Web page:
A freshman at Marysville-Pilchuck High School in Washington state fired six rounds at his fellow students in the school cafeteria on Oct. 24. By the end of the rampage, one student was killed; four others were sent to hospitals in critical condition and the shooter had committed suicide. National news stations gave the incident extensive coverage for a few days.
The American collective, however, hardly flinched. While this shooting was not as fatal as the infamous 2012 Sandy Hook shooting, it was not the first to go unacknowledged by many Americans. In addition to the one at Marysville-Pilchuck, there have been 87 school shootings in the United States since Sandy Hook. Twenty-three of the shootings resulted in one or more fatalities. Unfortunately, very few of these incidents received the acknowledgment they deserved from the media. This can be attributed to Americans’ apathetic attitude toward school shootings in recent years.
While the communities in which these shootings occur are shaken to the core and rarely escape the situation unaltered, the overall American populace has become too familiar with these shootings. Jon Stewart came to a chilling conclusion on his show after the Santa Barbara shooting: the U.S. media and public seem to have collectively decided that mass murder had become so commonplace in American society that it was beyond elimination and could only be ignored. Shortly after the Oct. 22 shooting in Canada, Chrissy Teigen wrote on her Twitter, “active shooting in Canada, or as we call it in america, wednesday.” Her post gives the same essential message as Stewart’s, which is that shootings have become a constant part of the American life to the point where the collective public sees little point in drawing further attention to the issue.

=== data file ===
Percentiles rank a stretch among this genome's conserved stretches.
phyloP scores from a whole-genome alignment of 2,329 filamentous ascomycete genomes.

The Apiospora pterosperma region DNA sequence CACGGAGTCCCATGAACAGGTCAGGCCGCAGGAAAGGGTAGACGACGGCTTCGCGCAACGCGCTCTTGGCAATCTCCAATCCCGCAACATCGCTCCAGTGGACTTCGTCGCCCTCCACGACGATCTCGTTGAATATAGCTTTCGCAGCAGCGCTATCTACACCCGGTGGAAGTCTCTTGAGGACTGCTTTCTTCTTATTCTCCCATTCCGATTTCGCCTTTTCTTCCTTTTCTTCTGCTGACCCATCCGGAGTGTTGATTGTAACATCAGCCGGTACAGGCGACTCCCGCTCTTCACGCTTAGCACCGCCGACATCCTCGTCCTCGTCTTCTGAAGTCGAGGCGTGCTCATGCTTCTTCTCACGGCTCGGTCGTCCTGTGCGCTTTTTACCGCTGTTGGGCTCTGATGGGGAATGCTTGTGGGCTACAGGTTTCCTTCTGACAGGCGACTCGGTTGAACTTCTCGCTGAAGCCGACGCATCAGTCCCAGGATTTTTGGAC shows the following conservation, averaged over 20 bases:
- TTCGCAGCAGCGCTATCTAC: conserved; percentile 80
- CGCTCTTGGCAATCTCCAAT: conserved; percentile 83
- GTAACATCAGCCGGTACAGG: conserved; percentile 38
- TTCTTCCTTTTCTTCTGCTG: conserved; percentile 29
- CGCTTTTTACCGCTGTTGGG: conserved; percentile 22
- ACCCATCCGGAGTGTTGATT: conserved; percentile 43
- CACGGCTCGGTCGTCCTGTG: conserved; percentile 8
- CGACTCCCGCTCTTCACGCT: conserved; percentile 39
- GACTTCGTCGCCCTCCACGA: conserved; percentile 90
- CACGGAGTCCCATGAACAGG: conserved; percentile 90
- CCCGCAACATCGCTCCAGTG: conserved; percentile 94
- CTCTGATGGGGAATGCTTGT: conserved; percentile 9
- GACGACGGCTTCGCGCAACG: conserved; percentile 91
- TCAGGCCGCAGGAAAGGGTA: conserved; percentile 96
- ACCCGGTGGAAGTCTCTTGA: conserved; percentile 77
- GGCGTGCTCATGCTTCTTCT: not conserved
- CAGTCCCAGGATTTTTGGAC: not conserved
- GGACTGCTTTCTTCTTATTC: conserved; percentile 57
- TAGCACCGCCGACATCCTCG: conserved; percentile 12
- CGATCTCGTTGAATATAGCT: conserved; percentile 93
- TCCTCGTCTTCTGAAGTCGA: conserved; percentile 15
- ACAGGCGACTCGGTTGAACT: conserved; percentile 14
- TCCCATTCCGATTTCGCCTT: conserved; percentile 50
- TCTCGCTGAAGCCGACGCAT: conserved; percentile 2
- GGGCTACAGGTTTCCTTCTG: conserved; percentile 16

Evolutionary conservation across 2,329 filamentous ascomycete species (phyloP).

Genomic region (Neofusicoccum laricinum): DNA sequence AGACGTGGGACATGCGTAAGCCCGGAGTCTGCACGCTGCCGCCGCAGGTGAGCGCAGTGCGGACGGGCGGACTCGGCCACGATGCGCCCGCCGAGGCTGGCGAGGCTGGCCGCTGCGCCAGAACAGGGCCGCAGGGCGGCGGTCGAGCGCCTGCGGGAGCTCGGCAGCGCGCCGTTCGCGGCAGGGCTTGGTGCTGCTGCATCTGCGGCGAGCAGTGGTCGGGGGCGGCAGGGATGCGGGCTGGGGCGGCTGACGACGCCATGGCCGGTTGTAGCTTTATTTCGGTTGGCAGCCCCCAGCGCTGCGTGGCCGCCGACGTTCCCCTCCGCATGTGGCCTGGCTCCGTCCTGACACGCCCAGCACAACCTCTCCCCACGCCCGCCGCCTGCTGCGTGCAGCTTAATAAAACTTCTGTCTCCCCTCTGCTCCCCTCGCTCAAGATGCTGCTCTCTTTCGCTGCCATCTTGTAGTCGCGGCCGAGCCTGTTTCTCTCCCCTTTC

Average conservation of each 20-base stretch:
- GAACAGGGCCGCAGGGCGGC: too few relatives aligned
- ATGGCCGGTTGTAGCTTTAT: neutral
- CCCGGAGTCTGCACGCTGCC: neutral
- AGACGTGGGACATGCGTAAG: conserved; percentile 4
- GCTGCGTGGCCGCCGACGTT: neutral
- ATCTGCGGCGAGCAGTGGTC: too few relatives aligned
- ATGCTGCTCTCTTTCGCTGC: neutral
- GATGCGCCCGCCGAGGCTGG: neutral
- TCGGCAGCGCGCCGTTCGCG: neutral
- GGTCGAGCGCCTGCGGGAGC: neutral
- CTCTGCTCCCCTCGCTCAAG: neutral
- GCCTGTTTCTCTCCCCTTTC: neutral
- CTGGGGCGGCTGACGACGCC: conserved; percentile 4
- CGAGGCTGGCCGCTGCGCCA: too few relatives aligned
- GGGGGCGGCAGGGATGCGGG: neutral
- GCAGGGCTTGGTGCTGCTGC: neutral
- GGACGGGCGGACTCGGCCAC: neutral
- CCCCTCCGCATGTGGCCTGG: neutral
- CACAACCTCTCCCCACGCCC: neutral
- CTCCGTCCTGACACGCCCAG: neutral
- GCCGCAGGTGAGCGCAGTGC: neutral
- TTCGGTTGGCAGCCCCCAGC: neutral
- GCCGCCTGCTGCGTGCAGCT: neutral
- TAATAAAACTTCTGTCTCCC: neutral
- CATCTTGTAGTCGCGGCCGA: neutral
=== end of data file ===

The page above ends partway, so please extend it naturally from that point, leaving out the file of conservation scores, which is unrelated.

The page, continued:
Along with the U.S. public, politicians in both the House and Senate have failed to change current policies concerning gun control despite the recurring nature of these incidents. For instance, President Barack Obama proposed several policies concerning gun control in response to the Sandy Hook tragedy. Despite these propositions, no new federal policies have been created in response. The mentality that lawmakers and the media possess is insensitive to those in the American public that seek justice for their murdered loved ones. It is also dangerous in the sense that they imply a refusal to alter a system that has failed.
Licensing and background check policies have proven to be rather lenient considering recent events. The federal government does not require licenses to own or purchase a gun, with policies only becoming slightly stricter within specific states. More disconcerting is the fact that private gun salespeople, whether online or in-person, are not required to perform background checks before selling firearms to customers, despite the fact that they are responsible for 40 percent of firearms sales. This policy has resulted in firearms ending up in the hands of many dangerous people, and this will continue until the policy is altered.
A Wisconsin man killed three people and injured four at a spa in 2012 with a gun he had bought through a private online salesman. While current restrictions seem to cover all the bases, there are holes present. They do not account for people who have yet to be brought into mental institutions, or even people who voluntarily entered a mental facility. They also does not count people who have been charged of crimes that are not considered overtly violent.
The U.S. public and media must recover from its indifference to mass shootings. Greater discussions — cultural, societal and political — are required to heal the situation. When American legislators refuse to change these flawed firearms policies and procedures, they are not only proving themselves to be apathetic to the suffering of a nation, but also becoming a danger to the society that has suffered for too long.
Email Ryan Najjar at [email protected]